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Study finds topsoil is key harbinger of lead exposure risks for children

October 14, 2019 3:30 PM
 | 
Carolyn Scofield cscofiel@tulane.edu

Lead study author Howard Mielke, a pharmacology research professor at Tulane University School of Medicine. Photo by Paula Burch-Celentano.

 

Tracking lead levels in soil over time is critical for cities to determine lead contamination risks for their youngest and most vulnerable residents, according to a new Tulane University study published in the Proceedings of the National Academy of Sciences

The study, which focuses on New Orleans but could serve as a model for cities around the world, is the first to show how long-term changes in soil lead levels have a corresponding impact in lead blood levels in children.

"Lead dust is invisible and it's tragic that lead-contaminated outdoor areas are unwittingly provided for children as places to play," says lead study author Howard Mielke, a pharmacology research professor at Tulane University School of Medicine. "Young children are extremely vulnerable to lead poisoning because of their normal crawling, hand-to-mouth, exploratory behavior."

Exposure to lead is often irreversible, particularly for children, and includes behavioral or learning problems, decreased IQ, hyperactivity, delayed growth, hearing problems, anemia, kidney disease and cancer. In rare cases, exposure can lead to seizures, coma, or death. 

In metropolitan New Orleans, children living in communities with more lead in the soil and higher blood lead levels have the lowest school performance scores. Lead was recently cited as a top risk factor for premature death in the United States, particularly from cardiovascular disease, and is responsible for 412,000 premature deaths each year.

The research team began tracking the amount of lead in New Orleans soil in 2001, collecting about 5,500 samples in neighborhoods, along busy streets, close to houses and in open spaces including parks. The team from Mielke's Lead Lab collected another round of soil sampling 16 years later. Those samples showed a 44% decrease in the amount of soil lead in communities flooded during Hurricane Katrina in 2005 as well as soils in communities not affected by the levee failures and storm surge.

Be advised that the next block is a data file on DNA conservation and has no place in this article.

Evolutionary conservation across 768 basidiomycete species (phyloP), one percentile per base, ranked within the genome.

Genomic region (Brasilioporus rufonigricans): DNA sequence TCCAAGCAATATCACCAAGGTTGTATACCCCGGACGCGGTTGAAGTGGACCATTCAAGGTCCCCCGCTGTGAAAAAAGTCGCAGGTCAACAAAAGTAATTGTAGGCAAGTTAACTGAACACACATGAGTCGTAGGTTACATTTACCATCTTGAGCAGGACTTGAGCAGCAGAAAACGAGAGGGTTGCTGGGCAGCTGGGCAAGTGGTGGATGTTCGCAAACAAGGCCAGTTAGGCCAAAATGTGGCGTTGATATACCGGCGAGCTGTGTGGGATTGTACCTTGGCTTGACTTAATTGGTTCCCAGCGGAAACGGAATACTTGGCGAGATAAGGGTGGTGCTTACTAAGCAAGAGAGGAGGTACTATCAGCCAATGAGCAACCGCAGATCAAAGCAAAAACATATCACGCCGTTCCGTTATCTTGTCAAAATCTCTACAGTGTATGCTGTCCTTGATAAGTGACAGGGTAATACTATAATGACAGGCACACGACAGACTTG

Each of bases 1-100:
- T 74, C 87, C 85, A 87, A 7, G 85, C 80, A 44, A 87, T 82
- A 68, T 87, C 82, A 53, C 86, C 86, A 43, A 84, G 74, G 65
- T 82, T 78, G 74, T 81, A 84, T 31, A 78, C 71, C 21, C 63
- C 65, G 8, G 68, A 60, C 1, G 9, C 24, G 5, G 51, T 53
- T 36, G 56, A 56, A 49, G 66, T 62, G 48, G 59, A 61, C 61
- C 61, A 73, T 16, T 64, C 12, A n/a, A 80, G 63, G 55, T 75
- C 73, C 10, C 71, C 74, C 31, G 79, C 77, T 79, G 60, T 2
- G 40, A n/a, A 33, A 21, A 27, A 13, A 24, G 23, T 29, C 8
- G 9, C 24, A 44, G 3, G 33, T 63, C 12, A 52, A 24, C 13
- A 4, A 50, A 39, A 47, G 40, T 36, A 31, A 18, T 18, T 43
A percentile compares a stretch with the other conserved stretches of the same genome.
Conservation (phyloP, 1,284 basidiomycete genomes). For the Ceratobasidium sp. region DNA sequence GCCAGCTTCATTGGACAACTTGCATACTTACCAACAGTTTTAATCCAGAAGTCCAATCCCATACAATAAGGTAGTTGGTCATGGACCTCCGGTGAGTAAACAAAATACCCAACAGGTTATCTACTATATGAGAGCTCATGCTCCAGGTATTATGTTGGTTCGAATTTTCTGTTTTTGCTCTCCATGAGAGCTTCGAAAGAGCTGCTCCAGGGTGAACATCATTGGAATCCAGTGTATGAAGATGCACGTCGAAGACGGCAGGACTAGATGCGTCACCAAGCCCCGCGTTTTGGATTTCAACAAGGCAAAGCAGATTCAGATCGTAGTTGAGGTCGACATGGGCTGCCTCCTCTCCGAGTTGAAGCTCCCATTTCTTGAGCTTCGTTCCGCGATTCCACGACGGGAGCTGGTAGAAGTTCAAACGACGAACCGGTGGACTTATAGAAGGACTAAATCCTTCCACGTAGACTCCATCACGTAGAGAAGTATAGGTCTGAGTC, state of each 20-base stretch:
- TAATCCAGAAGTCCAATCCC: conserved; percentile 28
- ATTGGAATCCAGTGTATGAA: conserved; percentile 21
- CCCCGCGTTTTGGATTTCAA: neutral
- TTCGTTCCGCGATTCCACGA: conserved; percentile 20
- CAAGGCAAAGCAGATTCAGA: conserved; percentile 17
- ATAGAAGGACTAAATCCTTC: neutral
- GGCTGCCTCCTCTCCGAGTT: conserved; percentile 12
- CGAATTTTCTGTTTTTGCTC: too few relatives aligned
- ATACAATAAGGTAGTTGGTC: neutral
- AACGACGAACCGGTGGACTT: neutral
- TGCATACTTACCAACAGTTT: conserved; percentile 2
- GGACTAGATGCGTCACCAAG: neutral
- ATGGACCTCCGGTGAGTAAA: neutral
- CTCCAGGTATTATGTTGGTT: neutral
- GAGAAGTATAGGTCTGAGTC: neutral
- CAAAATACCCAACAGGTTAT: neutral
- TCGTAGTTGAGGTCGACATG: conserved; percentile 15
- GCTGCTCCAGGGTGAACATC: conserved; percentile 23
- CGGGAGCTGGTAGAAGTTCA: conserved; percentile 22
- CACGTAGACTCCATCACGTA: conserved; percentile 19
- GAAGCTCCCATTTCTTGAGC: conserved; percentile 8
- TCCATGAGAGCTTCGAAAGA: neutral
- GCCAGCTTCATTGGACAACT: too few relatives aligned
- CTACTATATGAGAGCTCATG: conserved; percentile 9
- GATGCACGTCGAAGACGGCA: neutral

Researchers then compared the soil lead with children's blood lead data maintained by the Louisiana Healthy Homes and Childhood Lead Poisoning Prevention Program from 2000-2005 and 2011-2016. Researchers found that lead in blood samples decreased by 64% from 2000-2005 to the 2011-2016 time period and that decreasing lead in topsoil played a key factor in the declining children's blood lead levels. 

Lead exposure is a critical environmental justice issue, according to researchers. The team found black children were three times more likely than white children to have higher blood lead levels, which could be explained by socioeconomic status and education, the type and age of housing and proximity to major roads and industry. 

"While the metabolism of the city could theoretically affect all residents equally, in reality social formations produce inequitable outcomes in which vulnerable populations tend to bear greater burdens of contaminant exposure," Mielke says. 

Mielke says further study is needed to determine if demographic changes in New Orleans since 2001 contributed to the decline in children's blood lead levels, and if decreases are occurring equitably for all populations. 

The study is co-authored by researchers from Australia, Colorado State University, and City University of New York.